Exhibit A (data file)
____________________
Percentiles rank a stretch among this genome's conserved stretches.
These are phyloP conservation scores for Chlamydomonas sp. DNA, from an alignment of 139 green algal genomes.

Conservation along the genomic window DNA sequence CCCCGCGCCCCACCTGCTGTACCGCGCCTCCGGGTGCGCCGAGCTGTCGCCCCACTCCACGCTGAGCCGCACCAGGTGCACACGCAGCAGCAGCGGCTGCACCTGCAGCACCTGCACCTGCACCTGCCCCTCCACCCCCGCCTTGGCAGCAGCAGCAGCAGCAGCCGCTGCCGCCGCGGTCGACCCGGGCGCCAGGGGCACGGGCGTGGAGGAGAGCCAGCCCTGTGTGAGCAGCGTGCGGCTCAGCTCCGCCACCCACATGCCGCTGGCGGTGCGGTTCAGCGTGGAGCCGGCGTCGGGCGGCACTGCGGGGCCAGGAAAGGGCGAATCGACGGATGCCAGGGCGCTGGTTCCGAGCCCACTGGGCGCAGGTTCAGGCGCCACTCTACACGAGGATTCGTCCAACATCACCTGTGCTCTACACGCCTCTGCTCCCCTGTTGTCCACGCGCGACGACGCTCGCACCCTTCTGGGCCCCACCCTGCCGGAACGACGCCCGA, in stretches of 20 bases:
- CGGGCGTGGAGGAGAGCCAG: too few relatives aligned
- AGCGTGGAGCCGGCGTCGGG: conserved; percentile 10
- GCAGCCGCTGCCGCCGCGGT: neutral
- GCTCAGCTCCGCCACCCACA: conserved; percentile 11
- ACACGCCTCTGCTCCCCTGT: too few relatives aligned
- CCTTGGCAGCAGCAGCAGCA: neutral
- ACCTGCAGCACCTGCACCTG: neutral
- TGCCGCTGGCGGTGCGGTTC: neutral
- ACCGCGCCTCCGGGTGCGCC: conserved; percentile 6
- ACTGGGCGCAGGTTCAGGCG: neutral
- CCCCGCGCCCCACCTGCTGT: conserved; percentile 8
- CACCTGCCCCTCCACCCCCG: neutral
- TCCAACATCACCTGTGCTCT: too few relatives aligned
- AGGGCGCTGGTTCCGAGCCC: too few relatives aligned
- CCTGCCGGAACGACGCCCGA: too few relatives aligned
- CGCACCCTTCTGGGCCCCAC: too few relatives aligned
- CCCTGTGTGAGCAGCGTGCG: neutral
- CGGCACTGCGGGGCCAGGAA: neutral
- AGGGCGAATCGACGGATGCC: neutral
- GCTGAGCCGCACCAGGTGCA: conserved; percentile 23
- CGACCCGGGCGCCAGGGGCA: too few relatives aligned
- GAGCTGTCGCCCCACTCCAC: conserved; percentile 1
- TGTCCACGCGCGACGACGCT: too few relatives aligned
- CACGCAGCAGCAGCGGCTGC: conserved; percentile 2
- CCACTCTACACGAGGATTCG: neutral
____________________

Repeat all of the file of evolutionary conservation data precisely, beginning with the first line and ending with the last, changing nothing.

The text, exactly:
Percentiles rank a stretch among this genome's conserved stretches.
These are phyloP conservation scores for Chlamydomonas sp. DNA, from an alignment of 139 green algal genomes.

Conservation along the genomic window DNA sequence CCCCGCGCCCCACCTGCTGTACCGCGCCTCCGGGTGCGCCGAGCTGTCGCCCCACTCCACGCTGAGCCGCACCAGGTGCACACGCAGCAGCAGCGGCTGCACCTGCAGCACCTGCACCTGCACCTGCCCCTCCACCCCCGCCTTGGCAGCAGCAGCAGCAGCAGCCGCTGCCGCCGCGGTCGACCCGGGCGCCAGGGGCACGGGCGTGGAGGAGAGCCAGCCCTGTGTGAGCAGCGTGCGGCTCAGCTCCGCCACCCACATGCCGCTGGCGGTGCGGTTCAGCGTGGAGCCGGCGTCGGGCGGCACTGCGGGGCCAGGAAAGGGCGAATCGACGGATGCCAGGGCGCTGGTTCCGAGCCCACTGGGCGCAGGTTCAGGCGCCACTCTACACGAGGATTCGTCCAACATCACCTGTGCTCTACACGCCTCTGCTCCCCTGTTGTCCACGCGCGACGACGCTCGCACCCTTCTGGGCCCCACCCTGCCGGAACGACGCCCGA, in stretches of 20 bases:
- CGGGCGTGGAGGAGAGCCAG: too few relatives aligned
- AGCGTGGAGCCGGCGTCGGG: conserved; percentile 10
- GCAGCCGCTGCCGCCGCGGT: neutral
- GCTCAGCTCCGCCACCCACA: conserved; percentile 11
- ACACGCCTCTGCTCCCCTGT: too few relatives aligned
- CCTTGGCAGCAGCAGCAGCA: neutral
- ACCTGCAGCACCTGCACCTG: neutral
- TGCCGCTGGCGGTGCGGTTC: neutral
- ACCGCGCCTCCGGGTGCGCC: conserved; percentile 6
- ACTGGGCGCAGGTTCAGGCG: neutral
- CCCCGCGCCCCACCTGCTGT: conserved; percentile 8
- CACCTGCCCCTCCACCCCCG: neutral
- TCCAACATCACCTGTGCTCT: too few relatives aligned
- AGGGCGCTGGTTCCGAGCCC: too few relatives aligned
- CCTGCCGGAACGACGCCCGA: too few relatives aligned
- CGCACCCTTCTGGGCCCCAC: too few relatives aligned
- CCCTGTGTGAGCAGCGTGCG: neutral
- CGGCACTGCGGGGCCAGGAA: neutral
- AGGGCGAATCGACGGATGCC: neutral
- GCTGAGCCGCACCAGGTGCA: conserved; percentile 23
- CGACCCGGGCGCCAGGGGCA: too few relatives aligned
- GAGCTGTCGCCCCACTCCAC: conserved; percentile 1
- TGTCCACGCGCGACGACGCT: too few relatives aligned
- CACGCAGCAGCAGCGGCTGC: conserved; percentile 2
- CCACTCTACACGAGGATTCG: neutral